Apple sent out invitations to a March 9 event where we expect to hear about the final details about the Apple Watch. Meanwhile, Pebble just kicked off another Kickstarter campaign for their third generation wearable: Pebble Time. Instead of waiting to hear what Apple plans, I went ahead and backed the Pebble Time Kickstarter campaign for a few reasons.
Pebble Time boasts a few interesting updates. First, it replaces the black and white e-paper display with a color display. User still can’t interact with it using touch, but they can now talk to the watch thanks to a mic built-in. This comes housed in a more attractive body.
The Apple Watch includes a touch screen and, like Pebble, users can talk to the watch. In addition, Apple Watch includes some unique interactive features, like the one that taps the person’s wrist instead of vibrating like most watches or phones. That way only the wearer knows she’s getting a notification. There’s also the ability to message by drawing an icon instead of typing or talking.
If Apple offers some creative new features that Pebble and Android Wear don’t, then why would anyone pick Pebble Time over Apple Watch, especially before we get all the details about the Apple Watch? We have most of them, thanks to the Apple’s fall event where they first officially introduced Apple Watch.
Don’t view this discussion as an appeal for anyone to choose Pebble Time over Apple Watch. Nor should anyone look at this as a debate about why one is better. Instead, here’s why I chose to back Pebble Time instead of waiting on Apple Watch. Some people might share the same priorities, so think about these four differences to judge for yourself whether Pebble Time or Apple Watch makes more sense for you.
Apple Watch Costs More
Pebble Time will cost $199 when it gets released to the public after the Kickstarter campaign ends. Pebble offered an early bird price point of $159 and a second one of $179, but the ones available in June are all gone. You can still get one later. This is due to how Kickstarter works. A Kickstarter campaign asks people to promise to pay a set price. When the campaign ends, if they reach their goal, Kickstarter will charge the backer the amount they promised to pay. Then the company gets the funds to finish the product development.
Pebble chose to limit the number of early adopter watches available. Thanks to publicity and experience, those lower tiers went quickly. Unless a person wants to buy at least five watches, they can’t get the lower Kickstarter prices till Pebble Time shows up on the company’s website or in stores.
The retail price of $199 comes in $150 less than the lowest price Apple Watch. Apple plans to offer three versions, but we don’t know the prices of the more expensive models. What if a potential Apple Watch buyer doesn’t like the version available for the lowest price? Then they will have to pay even more.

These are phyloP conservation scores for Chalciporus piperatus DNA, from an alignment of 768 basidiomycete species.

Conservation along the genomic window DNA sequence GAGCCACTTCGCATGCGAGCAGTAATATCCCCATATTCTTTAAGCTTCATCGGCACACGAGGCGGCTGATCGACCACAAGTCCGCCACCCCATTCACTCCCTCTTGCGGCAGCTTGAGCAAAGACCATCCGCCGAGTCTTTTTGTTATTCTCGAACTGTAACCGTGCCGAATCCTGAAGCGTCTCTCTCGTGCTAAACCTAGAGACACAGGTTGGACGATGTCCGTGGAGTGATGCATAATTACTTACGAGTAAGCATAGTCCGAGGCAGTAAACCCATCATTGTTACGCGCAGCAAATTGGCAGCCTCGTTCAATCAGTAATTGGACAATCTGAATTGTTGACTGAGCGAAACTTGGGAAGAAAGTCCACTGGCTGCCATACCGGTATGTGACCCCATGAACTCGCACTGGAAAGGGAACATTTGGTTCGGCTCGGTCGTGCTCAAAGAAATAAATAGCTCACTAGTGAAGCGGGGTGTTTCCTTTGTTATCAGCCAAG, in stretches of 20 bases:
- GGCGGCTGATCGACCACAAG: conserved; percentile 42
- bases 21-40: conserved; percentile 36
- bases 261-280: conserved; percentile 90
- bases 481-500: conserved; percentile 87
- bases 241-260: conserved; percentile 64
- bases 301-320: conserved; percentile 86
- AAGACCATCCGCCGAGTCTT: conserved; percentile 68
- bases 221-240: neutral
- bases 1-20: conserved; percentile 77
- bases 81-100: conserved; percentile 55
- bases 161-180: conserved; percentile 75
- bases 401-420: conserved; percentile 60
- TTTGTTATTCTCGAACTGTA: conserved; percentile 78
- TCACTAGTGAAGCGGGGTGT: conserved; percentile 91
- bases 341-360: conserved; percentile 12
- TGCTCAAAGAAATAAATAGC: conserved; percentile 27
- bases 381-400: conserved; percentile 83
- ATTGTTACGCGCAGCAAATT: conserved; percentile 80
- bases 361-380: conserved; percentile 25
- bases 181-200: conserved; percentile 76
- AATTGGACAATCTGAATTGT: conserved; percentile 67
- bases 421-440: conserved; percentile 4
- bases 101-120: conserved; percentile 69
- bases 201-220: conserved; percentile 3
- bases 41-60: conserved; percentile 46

Apple Watch fans will say that it’s made of better quality materials and worth the extra money. They’re probably right, but some people really like the original Pebble and more of them like the Steel. For people who think price matters more than a metal housing, Pebble Time becomes a viable choice.
Pebble Time Compatibility
Pebble Time will work with both Android and iPhone. Apple Watch will only work with iPhone. People who only own an iPhone and never plan to own anything else won’t care, but that’s not me. I carry both, but my primary phone is a Samsung Galaxy Note 4. When I replace it I’ll likely get another Android device.
If someone prefers iPhone over Android, which makes sense for a lot of reasons, they will enjoy the Apple Watch. Can everyone say they will never replace their iPhone with an Android phone? If there’s a possibility, then compatibility matters and only Pebble Time will work with both. If it doesn’t matter, then Apple Watch will suffice.
Pebble Time Battery Life
Pebble promises a week of battery life for normal use with Pebble Time. We’ve already heard that battery life will disappoint some users. If that’s true, then the Apple Watch will likely only last one day. Like most of the Android Wear watches, we might see a day and a half or two days with limited usage.
The original Pebble and Pebble Steel lasted at least three days and usually five days before needing a charge. That’s important for people who want to use their watch to track sleep activity at night. They can’t do it if they need to take off the watch to charge it every night.
As an Android Wear user, day long battery life is the minimum. It’s also bearable since most people also charge other devices like a phone or tablet every night. If it weren’t for the top two concerns, this wouldn’t be a big problem. However, it does detract from the appeal of the Apple Watch, even if only a small amount.
Apple Watch is a 1.0 Product
First generation products usually come with more problems than a mature platform like the Pebble Time, the third generation from Pebble. Who knows whether the Apple Watch will suffer from serious bugs, manufacturing defects or poor design choices? It may not suffer from any of those. So why not wait till it comes out to decide?
The other factors, price, compatibility and battery life, matter more than platform maturity. If a potential buyer doesn’t mind paying the higher price and only cares about connect to an iPhone, then don’t worry that much about the platform’s maturity. Long time Apple customers expect the company to fix the software bugs aggressively most of the time.
While platform maturity alone doesn’t matter as much as price and compatibility, it does matter. Pebble worked out many of the bugs and design problems between their first generation product and Pebble Steel. Pebble Time should benefit from the company’s experience and this 3.0 product will likely show the platform’s maturity.
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